Cargill’s Hazleton meat processing facility is declared landfill-free

Posted: 14 April 2015 | Victoria White | No comments yet

Cargill’s Hazleton meat processing facility has been verified by NSF International as the Company’s first landfill-free facility…

Cargill’s Hazleton meat processing facility has been verified as the Company’s first landfill-free facility.


The 225,000-square-foot plant employs 600 people and produces more than 10 million pounds of beef, pork and ground meat products monthly. While NSF International verifies that less than one percent of the plant’s waste goes to landfills, Cargill’s team at Hazleton has gone the remaining distance to completely eliminate all landfill waste. On 29 March 2015, NSF International verified the facility’s landfill-free status after a detailed review of documentation and a three-day on-site audit.

Although some materials were already being recycled, in 2012 Cargill’s Hazleton plant sent tonnes of waste to local landfills, including plastic, bio-solids, paper and other materials. In mid-2013, employees at the facility began a stepped up recycling effort and within five months reduced the amount of waste materials going to landfills was reduced substantially, while saving the company $30,000.

“Having successfully taken the first step, the Hazleton team decided to strive for something that had never been accomplished at Cargill, while pushing the envelope to better align with our global corporate focus on sustainable food production,” explained Aaron Humes, the plant’s general manager. “We weren’t certain we could go all the way to landfill-free status, but we were confident that we could significantly improve our sustainability footprint. The team here swung for the fences and hit a grand slam home run. Everyone at Hazleton is proud to be part of this achievement.”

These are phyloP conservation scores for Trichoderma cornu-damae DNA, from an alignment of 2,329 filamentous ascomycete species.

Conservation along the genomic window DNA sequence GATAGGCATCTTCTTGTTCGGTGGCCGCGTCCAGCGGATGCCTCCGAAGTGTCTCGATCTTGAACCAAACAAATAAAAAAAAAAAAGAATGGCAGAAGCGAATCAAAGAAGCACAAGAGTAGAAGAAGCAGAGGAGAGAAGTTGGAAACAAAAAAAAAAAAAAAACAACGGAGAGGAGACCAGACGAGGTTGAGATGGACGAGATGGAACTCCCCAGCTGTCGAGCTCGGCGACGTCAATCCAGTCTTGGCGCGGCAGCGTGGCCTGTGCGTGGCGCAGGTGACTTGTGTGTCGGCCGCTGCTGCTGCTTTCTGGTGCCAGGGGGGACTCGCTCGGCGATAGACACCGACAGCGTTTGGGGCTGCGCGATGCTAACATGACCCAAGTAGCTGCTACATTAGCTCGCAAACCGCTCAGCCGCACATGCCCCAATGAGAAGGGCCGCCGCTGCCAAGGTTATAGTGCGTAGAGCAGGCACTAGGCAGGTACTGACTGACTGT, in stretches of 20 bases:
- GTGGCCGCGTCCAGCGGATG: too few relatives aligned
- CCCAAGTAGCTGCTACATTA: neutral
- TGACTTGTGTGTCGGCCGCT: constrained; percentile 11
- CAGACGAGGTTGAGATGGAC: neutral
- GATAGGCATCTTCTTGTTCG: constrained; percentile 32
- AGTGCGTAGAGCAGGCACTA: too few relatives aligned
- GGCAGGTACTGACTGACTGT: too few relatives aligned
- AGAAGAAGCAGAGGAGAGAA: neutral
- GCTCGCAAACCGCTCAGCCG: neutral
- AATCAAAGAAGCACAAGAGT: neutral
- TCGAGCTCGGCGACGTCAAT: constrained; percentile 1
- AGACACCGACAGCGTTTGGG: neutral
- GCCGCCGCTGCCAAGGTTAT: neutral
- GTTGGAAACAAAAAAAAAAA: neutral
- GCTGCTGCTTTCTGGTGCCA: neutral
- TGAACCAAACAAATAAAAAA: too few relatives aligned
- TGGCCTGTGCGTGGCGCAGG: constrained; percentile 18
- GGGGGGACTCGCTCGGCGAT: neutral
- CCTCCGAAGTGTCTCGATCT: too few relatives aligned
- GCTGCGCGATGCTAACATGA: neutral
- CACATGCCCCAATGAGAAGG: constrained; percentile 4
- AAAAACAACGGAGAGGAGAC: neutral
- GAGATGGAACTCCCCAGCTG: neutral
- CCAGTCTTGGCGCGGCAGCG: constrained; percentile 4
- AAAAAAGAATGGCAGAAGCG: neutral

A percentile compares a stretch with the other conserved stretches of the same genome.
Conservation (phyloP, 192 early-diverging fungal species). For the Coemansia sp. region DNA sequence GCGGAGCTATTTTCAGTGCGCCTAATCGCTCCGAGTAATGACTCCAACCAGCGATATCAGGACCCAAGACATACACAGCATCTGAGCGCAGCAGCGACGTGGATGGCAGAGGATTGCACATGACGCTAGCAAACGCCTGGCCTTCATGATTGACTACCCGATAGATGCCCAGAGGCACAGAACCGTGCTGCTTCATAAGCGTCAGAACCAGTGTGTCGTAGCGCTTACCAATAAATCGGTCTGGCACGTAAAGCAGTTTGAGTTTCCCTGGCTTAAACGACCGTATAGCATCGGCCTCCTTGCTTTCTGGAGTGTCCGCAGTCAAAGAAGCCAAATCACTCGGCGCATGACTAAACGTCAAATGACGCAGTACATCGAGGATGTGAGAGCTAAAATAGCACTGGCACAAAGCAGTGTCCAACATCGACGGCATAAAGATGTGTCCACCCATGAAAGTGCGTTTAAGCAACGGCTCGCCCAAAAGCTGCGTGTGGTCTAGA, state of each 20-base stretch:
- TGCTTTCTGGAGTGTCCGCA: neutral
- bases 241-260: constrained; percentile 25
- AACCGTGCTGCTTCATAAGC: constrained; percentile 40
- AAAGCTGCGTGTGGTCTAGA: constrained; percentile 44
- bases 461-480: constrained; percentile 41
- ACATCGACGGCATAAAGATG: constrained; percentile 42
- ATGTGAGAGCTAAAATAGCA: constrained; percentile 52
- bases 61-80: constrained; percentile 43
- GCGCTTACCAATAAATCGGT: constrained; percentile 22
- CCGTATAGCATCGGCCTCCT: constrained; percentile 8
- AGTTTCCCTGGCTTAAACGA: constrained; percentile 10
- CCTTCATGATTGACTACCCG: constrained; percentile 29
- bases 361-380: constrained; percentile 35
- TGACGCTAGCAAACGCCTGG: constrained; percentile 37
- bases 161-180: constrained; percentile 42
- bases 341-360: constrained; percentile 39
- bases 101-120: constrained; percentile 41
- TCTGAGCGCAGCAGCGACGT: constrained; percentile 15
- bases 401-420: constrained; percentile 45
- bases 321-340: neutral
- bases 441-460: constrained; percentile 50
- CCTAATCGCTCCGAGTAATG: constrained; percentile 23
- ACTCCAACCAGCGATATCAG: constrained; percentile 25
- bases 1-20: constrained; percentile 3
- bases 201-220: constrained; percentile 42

Hazleton facility will undergo annual reassessment audits to verify it is still landfill-free

In 2013 the plant partnered with a local company that helped improve the facility’s recycling program. Within five months, 20 percent less waste was going to landfills.  

That success invigorated Cargill’s Hazleton team and they set their sights higher for 2014 – becoming verified landfill free. In May 2014, they set the wheels in motion to achieve that goal. People and funds were allocated and partners found they could recycle plastic, bio-solids and other materials. Unrecyclable plastic is used to produce energy and food waste is rendered into other products. Oil is repurposed for use as lubricants. 

By early 2015, the Hazleton facility had found non-landfill homes for all of its waste, making it the first Cargill facility in the world to achieve verified landfill-free status. As an ongoing requirement for verification, the Hazleton facility will undergo annual reassessment audits. 

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